Pay even more to get even less. Exactly what American consumers need most in these tough times.
By Wolf Richter for WOLF STREET.
So we have a little situation here. We have a slight rise in inflation, I mean the worst spike in inflation in three decades, and now total personal income from all sources, including free money stimuli from the fading sky, rose 0.5% in April. compared to April a year ago; but adjusted for inflation, “real personal income” fell 3.0% year over year, according to the Bureau of Economic Analysis on Friday.
On a month-to-month basis, and unadjusted for inflation, personal income from all sources plunged 13% in April from March to a seasonally adjusted annual rate of $ 21.2 trillion – after declining climbed 21% in March for a historic WTF moment fueled by stimulus. Each of the three waves of stimuli triggered a glorious overtaking. So, in the future, most of these stimuli have been received and taken into account.
I have shown the 0.5% year-over-year increase in total personal income from all sources, unadjusted for inflation, with the green line sloping upward. In a moment, we’ll see what that inflation-adjusted green line looks like.
Personal income from wages and salaries only, unadjusted for inflation, rose 1.0% in April, from March, and is likely to rise further in May, as more consumers re-enter the workforce. and that employers will increase wages to bring these people back. in the job market, in what is one of the strangest job markets of all time, with record vacancies, while 16 million people still claim federal or federal unemployment compensation.
But then there is inflation, and therefore the erosion of the purchasing power of “real” personal income. Total “real” personal income from all sources – adjusted for inflation and expressed in chained 2012 dollars – based on Economic Analysis Office, fell 3.0% year over year – hence the downward sloping green line:
Yes, inflation – the declining purchasing power of the dollar, and therefore the declining purchasing power of labor – is exactly what the American consumer needs most in these difficult times.
Nonetheless, American consumers have done their best to support the global economy. In March, consumer spending on both durable and non-durable goods had spiked stimulus-driven WTF at historic proportions, triggering record trade deficits as many of these goods or their components and materials are imported. But spending on services was still lagging behind.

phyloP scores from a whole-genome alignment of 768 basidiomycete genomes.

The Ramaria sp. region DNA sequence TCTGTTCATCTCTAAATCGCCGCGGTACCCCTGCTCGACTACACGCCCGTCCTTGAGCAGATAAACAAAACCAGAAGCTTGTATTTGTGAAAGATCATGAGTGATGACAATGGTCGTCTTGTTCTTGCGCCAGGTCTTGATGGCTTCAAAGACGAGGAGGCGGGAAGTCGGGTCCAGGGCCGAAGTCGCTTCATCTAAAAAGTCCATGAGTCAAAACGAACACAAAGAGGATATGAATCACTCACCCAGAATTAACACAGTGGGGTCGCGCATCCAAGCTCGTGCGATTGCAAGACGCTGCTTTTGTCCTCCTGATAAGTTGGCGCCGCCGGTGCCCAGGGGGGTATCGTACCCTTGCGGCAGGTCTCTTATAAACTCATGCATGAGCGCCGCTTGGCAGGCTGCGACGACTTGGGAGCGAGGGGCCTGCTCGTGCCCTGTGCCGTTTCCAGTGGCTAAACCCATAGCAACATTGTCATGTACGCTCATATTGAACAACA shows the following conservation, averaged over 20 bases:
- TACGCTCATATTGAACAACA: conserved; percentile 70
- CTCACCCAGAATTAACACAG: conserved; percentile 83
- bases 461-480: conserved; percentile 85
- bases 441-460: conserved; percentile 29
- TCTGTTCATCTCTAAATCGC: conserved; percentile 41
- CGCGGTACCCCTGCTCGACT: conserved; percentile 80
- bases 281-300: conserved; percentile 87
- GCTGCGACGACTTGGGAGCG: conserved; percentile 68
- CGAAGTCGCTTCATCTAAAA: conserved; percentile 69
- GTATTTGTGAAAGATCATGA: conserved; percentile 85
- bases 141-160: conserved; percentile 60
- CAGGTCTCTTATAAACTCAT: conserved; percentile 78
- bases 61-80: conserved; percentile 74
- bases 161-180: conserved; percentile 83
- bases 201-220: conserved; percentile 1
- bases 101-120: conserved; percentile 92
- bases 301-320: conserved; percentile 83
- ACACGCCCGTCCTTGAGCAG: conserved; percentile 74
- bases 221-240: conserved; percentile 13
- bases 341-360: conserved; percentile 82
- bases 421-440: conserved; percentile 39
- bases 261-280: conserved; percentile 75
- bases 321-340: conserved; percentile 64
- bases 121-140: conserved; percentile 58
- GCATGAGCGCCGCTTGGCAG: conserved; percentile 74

In April, some consumers still had their stimuli and spent them, and other consumers were spending the stimuli they received in March, and overall spending in April remained near the WTF level in March. But what we are seeing now is also the impact of inflation.
March and April were the first two consecutive months in three decades in which large-scale inflation appeared in the data. So it’s time to see how it worked.
“Real” spending on durable goods fell 0.9% in April from March. But uncorrected for inflation, it increased by 0.5%. This includes mega price increases for new and used vehicles.
‘Real’ spending on non-durable goods fell 1.6% in April from March. Unadjusted for inflation, it fell 1.3%.
“Real” spending on services increased 0.6% in April from March. But uncorrected for inflation, it increased by 1.1%. While spending on goods has reached historic highs, spending on services – from airline tickets to hotel reservations to rentals – has lagged behind. In April, actual spending on services was roughly where it was at the end of 2017.
In total, ‘real’ consumer spending on all goods and services fell 0.1%, but not corrected for inflation, it increased by 0.5%. You get the drift. Consumers spent even more money to get even less:
Everyone now has their own list of products and services that have suddenly become much more expensive, or the price of which has remained the same, but the products have become smaller or the quality has been lowered, or a combination. Savvy consumers have been reporting this for months, but in March and April it started to show up in the data in earnest.
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